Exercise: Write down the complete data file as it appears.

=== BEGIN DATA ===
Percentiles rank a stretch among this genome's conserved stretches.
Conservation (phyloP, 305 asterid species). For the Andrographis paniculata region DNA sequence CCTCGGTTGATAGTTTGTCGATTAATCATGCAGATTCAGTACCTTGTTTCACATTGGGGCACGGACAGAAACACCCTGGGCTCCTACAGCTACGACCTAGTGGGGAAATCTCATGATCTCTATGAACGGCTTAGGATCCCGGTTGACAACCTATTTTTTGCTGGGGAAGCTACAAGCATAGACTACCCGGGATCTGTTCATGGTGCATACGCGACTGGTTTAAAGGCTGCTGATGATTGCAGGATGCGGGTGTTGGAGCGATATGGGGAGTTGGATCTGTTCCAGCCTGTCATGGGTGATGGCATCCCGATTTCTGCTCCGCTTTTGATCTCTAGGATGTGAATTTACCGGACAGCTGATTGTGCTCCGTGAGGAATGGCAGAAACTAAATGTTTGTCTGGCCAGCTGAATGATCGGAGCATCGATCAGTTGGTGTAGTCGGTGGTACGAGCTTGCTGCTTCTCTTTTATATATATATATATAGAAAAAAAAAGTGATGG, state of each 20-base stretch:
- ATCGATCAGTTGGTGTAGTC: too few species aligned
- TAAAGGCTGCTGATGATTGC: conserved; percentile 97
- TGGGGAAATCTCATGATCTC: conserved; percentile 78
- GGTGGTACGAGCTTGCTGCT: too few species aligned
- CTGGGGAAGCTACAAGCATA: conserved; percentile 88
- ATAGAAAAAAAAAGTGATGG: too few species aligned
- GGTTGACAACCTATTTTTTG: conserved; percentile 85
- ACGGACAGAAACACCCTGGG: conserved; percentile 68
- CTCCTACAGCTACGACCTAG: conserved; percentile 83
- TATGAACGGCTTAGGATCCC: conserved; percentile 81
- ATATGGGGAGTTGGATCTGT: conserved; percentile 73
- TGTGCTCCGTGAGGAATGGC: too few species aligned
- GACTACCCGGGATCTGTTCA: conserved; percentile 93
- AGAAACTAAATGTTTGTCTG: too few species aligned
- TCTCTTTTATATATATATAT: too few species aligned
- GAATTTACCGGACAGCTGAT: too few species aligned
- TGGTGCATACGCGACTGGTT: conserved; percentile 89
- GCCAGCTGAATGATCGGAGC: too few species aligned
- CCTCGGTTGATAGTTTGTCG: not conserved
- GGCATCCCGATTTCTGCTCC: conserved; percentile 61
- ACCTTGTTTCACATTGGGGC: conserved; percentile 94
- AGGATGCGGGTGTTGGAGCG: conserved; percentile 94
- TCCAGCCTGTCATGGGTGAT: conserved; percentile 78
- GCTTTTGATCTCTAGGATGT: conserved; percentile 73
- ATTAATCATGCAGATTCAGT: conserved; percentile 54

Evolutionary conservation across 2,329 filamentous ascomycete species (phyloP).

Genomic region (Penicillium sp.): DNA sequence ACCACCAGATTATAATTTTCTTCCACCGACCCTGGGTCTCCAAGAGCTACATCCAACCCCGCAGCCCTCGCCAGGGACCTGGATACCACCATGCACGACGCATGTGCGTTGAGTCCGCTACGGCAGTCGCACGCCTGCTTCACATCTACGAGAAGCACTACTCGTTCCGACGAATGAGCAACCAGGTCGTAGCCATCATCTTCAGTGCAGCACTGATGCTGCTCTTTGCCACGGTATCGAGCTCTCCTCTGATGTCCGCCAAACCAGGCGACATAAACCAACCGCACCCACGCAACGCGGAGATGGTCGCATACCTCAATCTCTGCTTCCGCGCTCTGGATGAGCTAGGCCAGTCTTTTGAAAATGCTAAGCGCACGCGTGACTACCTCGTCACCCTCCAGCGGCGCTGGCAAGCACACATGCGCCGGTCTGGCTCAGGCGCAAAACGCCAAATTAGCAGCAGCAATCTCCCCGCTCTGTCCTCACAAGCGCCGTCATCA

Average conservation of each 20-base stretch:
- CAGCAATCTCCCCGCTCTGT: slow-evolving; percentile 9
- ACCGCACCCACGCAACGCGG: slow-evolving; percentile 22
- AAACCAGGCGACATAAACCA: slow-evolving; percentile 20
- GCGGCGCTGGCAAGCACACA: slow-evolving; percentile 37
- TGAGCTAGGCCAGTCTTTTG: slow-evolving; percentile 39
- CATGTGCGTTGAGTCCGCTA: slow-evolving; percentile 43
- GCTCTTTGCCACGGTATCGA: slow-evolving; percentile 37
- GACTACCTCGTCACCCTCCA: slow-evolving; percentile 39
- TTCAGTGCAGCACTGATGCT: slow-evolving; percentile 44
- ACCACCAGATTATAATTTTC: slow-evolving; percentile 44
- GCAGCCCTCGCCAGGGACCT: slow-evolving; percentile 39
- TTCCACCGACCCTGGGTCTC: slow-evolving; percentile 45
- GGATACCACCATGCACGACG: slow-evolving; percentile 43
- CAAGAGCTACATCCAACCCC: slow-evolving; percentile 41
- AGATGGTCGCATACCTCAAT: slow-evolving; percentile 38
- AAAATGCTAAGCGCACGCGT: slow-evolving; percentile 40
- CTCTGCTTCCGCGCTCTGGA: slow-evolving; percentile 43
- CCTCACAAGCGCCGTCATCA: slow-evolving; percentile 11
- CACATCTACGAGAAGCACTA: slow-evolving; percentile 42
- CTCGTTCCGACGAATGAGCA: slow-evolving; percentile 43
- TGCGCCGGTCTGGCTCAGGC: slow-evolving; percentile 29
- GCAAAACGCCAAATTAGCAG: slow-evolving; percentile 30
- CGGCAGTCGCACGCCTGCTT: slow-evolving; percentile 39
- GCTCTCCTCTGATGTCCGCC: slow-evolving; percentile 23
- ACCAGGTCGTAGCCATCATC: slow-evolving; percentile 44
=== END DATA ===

Percentiles rank a stretch among this genome's conserved stretches.
Conservation (phyloP, 305 asterid species). For the Andrographis paniculata region DNA sequence CCTCGGTTGATAGTTTGTCGATTAATCATGCAGATTCAGTACCTTGTTTCACATTGGGGCACGGACAGAAACACCCTGGGCTCCTACAGCTACGACCTAGTGGGGAAATCTCATGATCTCTATGAACGGCTTAGGATCCCGGTTGACAACCTATTTTTTGCTGGGGAAGCTACAAGCATAGACTACCCGGGATCTGTTCATGGTGCATACGCGACTGGTTTAAAGGCTGCTGATGATTGCAGGATGCGGGTGTTGGAGCGATATGGGGAGTTGGATCTGTTCCAGCCTGTCATGGGTGATGGCATCCCGATTTCTGCTCCGCTTTTGATCTCTAGGATGTGAATTTACCGGACAGCTGATTGTGCTCCGTGAGGAATGGCAGAAACTAAATGTTTGTCTGGCCAGCTGAATGATCGGAGCATCGATCAGTTGGTGTAGTCGGTGGTACGAGCTTGCTGCTTCTCTTTTATATATATATATATAGAAAAAAAAAGTGATGG, state of each 20-base stretch:
- ATCGATCAGTTGGTGTAGTC: too few species aligned
- TAAAGGCTGCTGATGATTGC: conserved; percentile 97
- TGGGGAAATCTCATGATCTC: conserved; percentile 78
- GGTGGTACGAGCTTGCTGCT: too few species aligned
- CTGGGGAAGCTACAAGCATA: conserved; percentile 88
- ATAGAAAAAAAAAGTGATGG: too few species aligned
- GGTTGACAACCTATTTTTTG: conserved; percentile 85
- ACGGACAGAAACACCCTGGG: conserved; percentile 68
- CTCCTACAGCTACGACCTAG: conserved; percentile 83
- TATGAACGGCTTAGGATCCC: conserved; percentile 81
- ATATGGGGAGTTGGATCTGT: conserved; percentile 73
- TGTGCTCCGTGAGGAATGGC: too few species aligned
- GACTACCCGGGATCTGTTCA: conserved; percentile 93
- AGAAACTAAATGTTTGTCTG: too few species aligned
- TCTCTTTTATATATATATAT: too few species aligned
- GAATTTACCGGACAGCTGAT: too few species aligned
- TGGTGCATACGCGACTGGTT: conserved; percentile 89
- GCCAGCTGAATGATCGGAGC: too few species aligned
- CCTCGGTTGATAGTTTGTCG: not conserved
- GGCATCCCGATTTCTGCTCC: conserved; percentile 61
- ACCTTGTTTCACATTGGGGC: conserved; percentile 94
- AGGATGCGGGTGTTGGAGCG: conserved; percentile 94
- TCCAGCCTGTCATGGGTGAT: conserved; percentile 78
- GCTTTTGATCTCTAGGATGT: conserved; percentile 73
- ATTAATCATGCAGATTCAGT: conserved; percentile 54

Evolutionary conservation across 2,329 filamentous ascomycete species (phyloP).

Genomic region (Penicillium sp.): DNA sequence ACCACCAGATTATAATTTTCTTCCACCGACCCTGGGTCTCCAAGAGCTACATCCAACCCCGCAGCCCTCGCCAGGGACCTGGATACCACCATGCACGACGCATGTGCGTTGAGTCCGCTACGGCAGTCGCACGCCTGCTTCACATCTACGAGAAGCACTACTCGTTCCGACGAATGAGCAACCAGGTCGTAGCCATCATCTTCAGTGCAGCACTGATGCTGCTCTTTGCCACGGTATCGAGCTCTCCTCTGATGTCCGCCAAACCAGGCGACATAAACCAACCGCACCCACGCAACGCGGAGATGGTCGCATACCTCAATCTCTGCTTCCGCGCTCTGGATGAGCTAGGCCAGTCTTTTGAAAATGCTAAGCGCACGCGTGACTACCTCGTCACCCTCCAGCGGCGCTGGCAAGCACACATGCGCCGGTCTGGCTCAGGCGCAAAACGCCAAATTAGCAGCAGCAATCTCCCCGCTCTGTCCTCACAAGCGCCGTCATCA

Average conservation of each 20-base stretch:
- CAGCAATCTCCCCGCTCTGT: slow-evolving; percentile 9
- ACCGCACCCACGCAACGCGG: slow-evolving; percentile 22
- AAACCAGGCGACATAAACCA: slow-evolving; percentile 20
- GCGGCGCTGGCAAGCACACA: slow-evolving; percentile 37
- TGAGCTAGGCCAGTCTTTTG: slow-evolving; percentile 39
- CATGTGCGTTGAGTCCGCTA: slow-evolving; percentile 43
- GCTCTTTGCCACGGTATCGA: slow-evolving; percentile 37
- GACTACCTCGTCACCCTCCA: slow-evolving; percentile 39
- TTCAGTGCAGCACTGATGCT: slow-evolving; percentile 44
- ACCACCAGATTATAATTTTC: slow-evolving; percentile 44
- GCAGCCCTCGCCAGGGACCT: slow-evolving; percentile 39
- TTCCACCGACCCTGGGTCTC: slow-evolving; percentile 45
- GGATACCACCATGCACGACG: slow-evolving; percentile 43
- CAAGAGCTACATCCAACCCC: slow-evolving; percentile 41
- AGATGGTCGCATACCTCAAT: slow-evolving; percentile 38
- AAAATGCTAAGCGCACGCGT: slow-evolving; percentile 40
- CTCTGCTTCCGCGCTCTGGA: slow-evolving; percentile 43
- CCTCACAAGCGCCGTCATCA: slow-evolving; percentile 11
- CACATCTACGAGAAGCACTA: slow-evolving; percentile 42
- CTCGTTCCGACGAATGAGCA: slow-evolving; percentile 43
- TGCGCCGGTCTGGCTCAGGC: slow-evolving; percentile 29
- GCAAAACGCCAAATTAGCAG: slow-evolving; percentile 30
- CGGCAGTCGCACGCCTGCTT: slow-evolving; percentile 39
- GCTCTCCTCTGATGTCCGCC: slow-evolving; percentile 23
- ACCAGGTCGTAGCCATCATC: slow-evolving; percentile 44